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Literary Activism

Action Item: Lego Storystarter in Kansas & Read for Refugees

Leila Roy

Staff Writer

After a lengthy stint as a children's bookseller, Leila Roy took a step sideways into the library world. There, she does the same thing she did as a bookseller—matching people with stories in any and all formats, whether print, audio, film, comic, or some newfangled hybrid—but doesn't have to deal with changing the tape on the cash register. She lives in Maine with her husband, where she runs her small-town library and occasionally tries to rescue wildlife from her cat, who is a murderer. In addition to talking books at her long-running blog, Bookshelves of Doom, she's a weekly columnist at Kirkus Reviews. Blog: Bookshelves of Doom Twitter: @bkshelvesofdoom

Late last year, librarian Angie Manfredi took to Twitter with a challenge: How many classrooms in need could the book community fund over the course of one day? Other librarians and bloggers and authors and industry folk joined in, and it quickly became apparent that there were a whole lot of people out there just itching to do some good, whether by spreading the word or opening their wallets or both.

On Inauguration Day, we (we being Kelly Jensen and Leila Roy) put together a list of classrooms in need, with a focus on classrooms that served immigrant, refugee, and ESL communities. With the help of Book Twitter, every single one of those classrooms was fully funded by the end of the day. Since then, every Friday, we’ve continued to highlight and advocate for similar classrooms, and again and again Book Twitter has come through.

Now, we’re bringing our Fund ‘Em Fridays to you, the Book Riot Community. Please boost, donate if you can, or even pick out a classroom to personally champion!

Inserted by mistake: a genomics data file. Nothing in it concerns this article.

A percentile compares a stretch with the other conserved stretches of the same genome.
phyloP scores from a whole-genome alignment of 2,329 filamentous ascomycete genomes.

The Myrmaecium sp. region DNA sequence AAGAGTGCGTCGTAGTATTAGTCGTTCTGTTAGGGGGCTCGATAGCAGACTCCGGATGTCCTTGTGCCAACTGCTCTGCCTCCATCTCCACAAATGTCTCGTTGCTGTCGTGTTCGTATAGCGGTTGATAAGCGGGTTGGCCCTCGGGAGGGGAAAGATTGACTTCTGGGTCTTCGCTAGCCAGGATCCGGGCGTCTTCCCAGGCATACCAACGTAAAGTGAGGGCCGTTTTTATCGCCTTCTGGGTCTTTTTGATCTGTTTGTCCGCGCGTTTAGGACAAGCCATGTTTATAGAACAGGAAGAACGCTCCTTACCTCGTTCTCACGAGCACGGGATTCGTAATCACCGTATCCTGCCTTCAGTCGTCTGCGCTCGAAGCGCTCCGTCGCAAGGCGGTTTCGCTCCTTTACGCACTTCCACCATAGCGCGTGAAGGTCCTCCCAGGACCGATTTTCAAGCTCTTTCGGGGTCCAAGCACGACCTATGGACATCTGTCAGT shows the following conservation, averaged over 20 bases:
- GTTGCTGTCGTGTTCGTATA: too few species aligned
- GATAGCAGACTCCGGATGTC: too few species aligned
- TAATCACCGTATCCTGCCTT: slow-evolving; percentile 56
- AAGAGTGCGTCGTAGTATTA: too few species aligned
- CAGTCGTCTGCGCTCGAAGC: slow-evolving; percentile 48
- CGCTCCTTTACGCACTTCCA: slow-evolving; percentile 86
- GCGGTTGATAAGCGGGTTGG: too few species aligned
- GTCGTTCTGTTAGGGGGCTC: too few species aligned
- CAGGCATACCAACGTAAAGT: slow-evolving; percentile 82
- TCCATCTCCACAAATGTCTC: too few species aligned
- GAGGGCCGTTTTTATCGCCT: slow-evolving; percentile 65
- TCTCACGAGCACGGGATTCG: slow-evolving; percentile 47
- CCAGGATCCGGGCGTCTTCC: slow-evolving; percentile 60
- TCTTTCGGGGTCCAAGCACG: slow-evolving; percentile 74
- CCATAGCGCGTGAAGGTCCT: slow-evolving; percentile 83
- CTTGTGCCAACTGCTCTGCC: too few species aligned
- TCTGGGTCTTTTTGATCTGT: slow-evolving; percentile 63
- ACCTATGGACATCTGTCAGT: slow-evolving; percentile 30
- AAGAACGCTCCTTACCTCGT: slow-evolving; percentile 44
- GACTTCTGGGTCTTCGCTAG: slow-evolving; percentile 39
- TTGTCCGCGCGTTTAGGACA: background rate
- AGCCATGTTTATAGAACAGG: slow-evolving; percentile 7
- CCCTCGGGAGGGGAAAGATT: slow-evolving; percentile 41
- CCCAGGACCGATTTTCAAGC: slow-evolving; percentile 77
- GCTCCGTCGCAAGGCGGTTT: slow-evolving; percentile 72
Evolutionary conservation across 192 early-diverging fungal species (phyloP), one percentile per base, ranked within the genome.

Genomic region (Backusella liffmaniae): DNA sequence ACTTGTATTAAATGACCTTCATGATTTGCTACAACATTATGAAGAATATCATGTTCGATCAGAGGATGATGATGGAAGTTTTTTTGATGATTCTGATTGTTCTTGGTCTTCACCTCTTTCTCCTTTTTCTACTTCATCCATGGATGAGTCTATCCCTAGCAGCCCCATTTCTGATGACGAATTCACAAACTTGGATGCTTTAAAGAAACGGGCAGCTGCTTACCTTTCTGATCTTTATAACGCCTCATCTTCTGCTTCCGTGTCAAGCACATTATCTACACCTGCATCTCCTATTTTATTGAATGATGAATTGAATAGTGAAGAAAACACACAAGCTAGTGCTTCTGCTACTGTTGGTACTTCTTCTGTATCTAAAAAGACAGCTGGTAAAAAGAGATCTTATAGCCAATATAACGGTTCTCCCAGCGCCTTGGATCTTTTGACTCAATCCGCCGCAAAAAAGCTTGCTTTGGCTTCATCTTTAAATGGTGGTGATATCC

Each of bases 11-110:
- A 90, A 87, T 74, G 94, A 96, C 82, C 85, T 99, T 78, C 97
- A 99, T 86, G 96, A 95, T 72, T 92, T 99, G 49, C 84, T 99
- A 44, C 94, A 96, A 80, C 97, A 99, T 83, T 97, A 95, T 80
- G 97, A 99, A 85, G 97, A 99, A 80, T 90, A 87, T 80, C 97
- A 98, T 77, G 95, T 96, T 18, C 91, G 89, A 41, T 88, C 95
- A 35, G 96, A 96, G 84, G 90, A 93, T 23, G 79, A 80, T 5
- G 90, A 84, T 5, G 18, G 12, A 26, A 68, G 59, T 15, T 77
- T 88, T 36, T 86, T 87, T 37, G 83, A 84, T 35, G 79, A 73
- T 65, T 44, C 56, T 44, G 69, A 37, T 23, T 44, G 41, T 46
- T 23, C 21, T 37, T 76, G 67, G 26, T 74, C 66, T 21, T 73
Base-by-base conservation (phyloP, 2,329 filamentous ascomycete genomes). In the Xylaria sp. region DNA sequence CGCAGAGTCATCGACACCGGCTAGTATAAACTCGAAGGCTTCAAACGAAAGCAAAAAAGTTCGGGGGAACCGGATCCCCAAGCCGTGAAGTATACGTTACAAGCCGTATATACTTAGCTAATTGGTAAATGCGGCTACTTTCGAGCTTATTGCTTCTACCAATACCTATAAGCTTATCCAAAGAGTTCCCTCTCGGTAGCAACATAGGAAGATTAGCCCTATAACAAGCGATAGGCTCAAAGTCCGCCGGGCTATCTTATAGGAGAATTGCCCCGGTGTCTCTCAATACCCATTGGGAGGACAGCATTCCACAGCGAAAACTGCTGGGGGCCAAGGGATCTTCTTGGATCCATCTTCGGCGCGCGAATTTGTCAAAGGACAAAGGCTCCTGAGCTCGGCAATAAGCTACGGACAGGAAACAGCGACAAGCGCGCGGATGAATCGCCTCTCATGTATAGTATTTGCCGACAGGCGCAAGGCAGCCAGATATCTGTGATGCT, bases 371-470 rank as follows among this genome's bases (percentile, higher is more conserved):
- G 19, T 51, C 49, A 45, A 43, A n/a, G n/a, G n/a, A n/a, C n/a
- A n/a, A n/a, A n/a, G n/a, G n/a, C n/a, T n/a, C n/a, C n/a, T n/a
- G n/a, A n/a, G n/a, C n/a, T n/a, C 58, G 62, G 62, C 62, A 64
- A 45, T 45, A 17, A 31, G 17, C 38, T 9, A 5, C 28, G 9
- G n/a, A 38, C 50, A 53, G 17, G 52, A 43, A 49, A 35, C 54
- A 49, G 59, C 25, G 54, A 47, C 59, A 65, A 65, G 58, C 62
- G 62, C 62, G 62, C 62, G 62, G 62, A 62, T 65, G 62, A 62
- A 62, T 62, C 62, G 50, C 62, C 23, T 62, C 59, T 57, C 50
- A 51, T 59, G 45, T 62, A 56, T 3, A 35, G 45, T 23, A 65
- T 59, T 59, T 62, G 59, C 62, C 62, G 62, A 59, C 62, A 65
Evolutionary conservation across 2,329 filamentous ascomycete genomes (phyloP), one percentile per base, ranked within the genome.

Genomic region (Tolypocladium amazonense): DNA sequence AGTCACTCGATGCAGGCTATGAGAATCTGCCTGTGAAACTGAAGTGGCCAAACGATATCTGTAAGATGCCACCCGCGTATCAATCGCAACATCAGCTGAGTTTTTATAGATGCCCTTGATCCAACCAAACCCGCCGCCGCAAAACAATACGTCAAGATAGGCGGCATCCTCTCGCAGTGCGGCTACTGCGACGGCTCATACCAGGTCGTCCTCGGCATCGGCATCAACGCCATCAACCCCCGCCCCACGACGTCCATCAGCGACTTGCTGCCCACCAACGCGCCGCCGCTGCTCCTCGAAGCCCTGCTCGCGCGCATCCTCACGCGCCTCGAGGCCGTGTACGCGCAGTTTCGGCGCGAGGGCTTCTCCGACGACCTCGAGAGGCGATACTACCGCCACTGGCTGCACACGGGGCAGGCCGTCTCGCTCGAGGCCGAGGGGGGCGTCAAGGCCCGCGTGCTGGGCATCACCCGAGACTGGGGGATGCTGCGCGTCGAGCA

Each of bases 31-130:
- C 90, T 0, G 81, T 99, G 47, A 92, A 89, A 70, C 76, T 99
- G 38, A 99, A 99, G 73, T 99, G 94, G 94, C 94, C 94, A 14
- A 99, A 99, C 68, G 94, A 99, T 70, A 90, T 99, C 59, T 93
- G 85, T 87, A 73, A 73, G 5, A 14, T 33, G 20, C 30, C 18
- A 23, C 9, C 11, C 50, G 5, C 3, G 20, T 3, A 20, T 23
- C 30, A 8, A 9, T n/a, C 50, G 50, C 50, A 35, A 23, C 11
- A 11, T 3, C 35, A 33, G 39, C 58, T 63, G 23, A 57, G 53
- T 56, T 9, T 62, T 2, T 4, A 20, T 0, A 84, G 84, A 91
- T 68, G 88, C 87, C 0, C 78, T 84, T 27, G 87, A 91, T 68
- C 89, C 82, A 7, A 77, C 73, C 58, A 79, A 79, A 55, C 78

This week, we’re switching things up a bit. As usual, we’ve picked out a classroom project to fund, but today, we’d also like to direct you towards a reading initiative geared towards raising money for refugees.

First up, our classroom! The children in this classroom are recent immigrants and refugees new to the district, many of whom are working on learning English now, and “have never known life outside a refugee camp.” It, as most of the classrooms we highlight, serves a population that is considered “highest poverty,” in that 65+% of students are eligible for free or reduced lunch.

Their teacher is looking to buy Lego Storystarter kits to help them with their ESL studies, and the campaign only has three days left to be funded. Can we help them out?:

Listening, Speaking, Writing, and Reading with Legos! in Wichita, KS:

Learning a new language can be hard and intimidating. The StoryStarter Lego kits allows the students to create a scene and then be able to refer to that scene to communicate their ideas. They will continue with the scene to then write a story.

The high level of communication in a classroom that is using StoryStarter is the vocabulary rich environment that a ELL student needs.

StoryStarter will help strengthen vocabulary and it also encourages students to speak in front of others. They will be able to use their model as a reference while speaking.

Next up, we have the Read for Refugees campaign!

A group of authors put this one together with Go Jane Give to support RefugePoint, a nonprofit that works to “identify and protect refugees who have fallen through the cracks of humanitarian assistance and have no other options for survival, in particular women, children, and urban refugees.”

It runs through the end of March, and there are a variety of ways to get involved. Click on through for more information, take a look at the list of authors involved, donate if you can, spread the word, and keep in mind that if the campaign raises $50,000 by March 20, an anonymous donor will kick in another $10,000!


Sometimes, the sheer enormity of all of the wrongs we have to right, the injustices we have to fight, the work we have to do… it can feel overwhelming. Funding a single classroom might feel like a drop in the bucket. But a single drop of water causes ripples, and a single classroom ultimately serves a larger community. Small actions make change. Join us.